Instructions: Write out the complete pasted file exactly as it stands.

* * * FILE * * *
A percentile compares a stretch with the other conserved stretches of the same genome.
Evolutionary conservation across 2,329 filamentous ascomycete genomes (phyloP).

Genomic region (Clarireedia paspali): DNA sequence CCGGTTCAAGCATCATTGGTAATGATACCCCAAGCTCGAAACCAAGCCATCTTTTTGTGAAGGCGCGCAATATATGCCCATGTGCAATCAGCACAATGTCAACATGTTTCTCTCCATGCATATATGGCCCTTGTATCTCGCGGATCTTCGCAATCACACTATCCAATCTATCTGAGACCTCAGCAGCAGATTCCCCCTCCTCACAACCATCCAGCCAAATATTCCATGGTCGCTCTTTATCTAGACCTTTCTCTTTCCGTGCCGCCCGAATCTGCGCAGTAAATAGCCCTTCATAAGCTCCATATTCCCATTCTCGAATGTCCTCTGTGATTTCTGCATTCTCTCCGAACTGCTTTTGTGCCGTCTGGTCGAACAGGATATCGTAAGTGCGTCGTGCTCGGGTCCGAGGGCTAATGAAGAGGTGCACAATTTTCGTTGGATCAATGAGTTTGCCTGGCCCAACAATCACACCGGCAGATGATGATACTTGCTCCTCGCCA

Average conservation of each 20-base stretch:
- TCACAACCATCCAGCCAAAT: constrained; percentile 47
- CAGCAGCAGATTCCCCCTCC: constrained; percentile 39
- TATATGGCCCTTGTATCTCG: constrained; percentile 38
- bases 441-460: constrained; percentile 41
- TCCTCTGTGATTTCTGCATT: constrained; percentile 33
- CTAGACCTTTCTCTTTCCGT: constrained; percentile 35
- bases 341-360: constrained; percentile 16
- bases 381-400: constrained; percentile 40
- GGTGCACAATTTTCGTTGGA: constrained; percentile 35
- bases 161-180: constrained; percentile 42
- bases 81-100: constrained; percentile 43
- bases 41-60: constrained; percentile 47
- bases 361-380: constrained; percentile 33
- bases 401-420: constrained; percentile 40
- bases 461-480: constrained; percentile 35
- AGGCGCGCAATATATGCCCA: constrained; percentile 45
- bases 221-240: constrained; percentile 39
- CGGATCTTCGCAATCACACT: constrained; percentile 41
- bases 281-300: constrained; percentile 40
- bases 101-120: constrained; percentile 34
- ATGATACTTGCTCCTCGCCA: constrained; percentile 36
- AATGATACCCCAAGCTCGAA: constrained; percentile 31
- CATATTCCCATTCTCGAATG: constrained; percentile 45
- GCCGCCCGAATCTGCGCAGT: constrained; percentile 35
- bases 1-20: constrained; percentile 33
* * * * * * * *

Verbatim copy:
A percentile compares a stretch with the other conserved stretches of the same genome.
Evolutionary conservation across 2,329 filamentous ascomycete genomes (phyloP).

Genomic region (Clarireedia paspali): DNA sequence CCGGTTCAAGCATCATTGGTAATGATACCCCAAGCTCGAAACCAAGCCATCTTTTTGTGAAGGCGCGCAATATATGCCCATGTGCAATCAGCACAATGTCAACATGTTTCTCTCCATGCATATATGGCCCTTGTATCTCGCGGATCTTCGCAATCACACTATCCAATCTATCTGAGACCTCAGCAGCAGATTCCCCCTCCTCACAACCATCCAGCCAAATATTCCATGGTCGCTCTTTATCTAGACCTTTCTCTTTCCGTGCCGCCCGAATCTGCGCAGTAAATAGCCCTTCATAAGCTCCATATTCCCATTCTCGAATGTCCTCTGTGATTTCTGCATTCTCTCCGAACTGCTTTTGTGCCGTCTGGTCGAACAGGATATCGTAAGTGCGTCGTGCTCGGGTCCGAGGGCTAATGAAGAGGTGCACAATTTTCGTTGGATCAATGAGTTTGCCTGGCCCAACAATCACACCGGCAGATGATGATACTTGCTCCTCGCCA

Average conservation of each 20-base stretch:
- TCACAACCATCCAGCCAAAT: constrained; percentile 47
- CAGCAGCAGATTCCCCCTCC: constrained; percentile 39
- TATATGGCCCTTGTATCTCG: constrained; percentile 38
- bases 441-460: constrained; percentile 41
- TCCTCTGTGATTTCTGCATT: constrained; percentile 33
- CTAGACCTTTCTCTTTCCGT: constrained; percentile 35
- bases 341-360: constrained; percentile 16
- bases 381-400: constrained; percentile 40
- GGTGCACAATTTTCGTTGGA: constrained; percentile 35
- bases 161-180: constrained; percentile 42
- bases 81-100: constrained; percentile 43
- bases 41-60: constrained; percentile 47
- bases 361-380: constrained; percentile 33
- bases 401-420: constrained; percentile 40
- bases 461-480: constrained; percentile 35
- AGGCGCGCAATATATGCCCA: constrained; percentile 45
- bases 221-240: constrained; percentile 39
- CGGATCTTCGCAATCACACT: constrained; percentile 41
- bases 281-300: constrained; percentile 40
- bases 101-120: constrained; percentile 34
- ATGATACTTGCTCCTCGCCA: constrained; percentile 36
- AATGATACCCCAAGCTCGAA: constrained; percentile 31
- CATATTCCCATTCTCGAATG: constrained; percentile 45
- GCCGCCCGAATCTGCGCAGT: constrained; percentile 35
- bases 1-20: constrained; percentile 33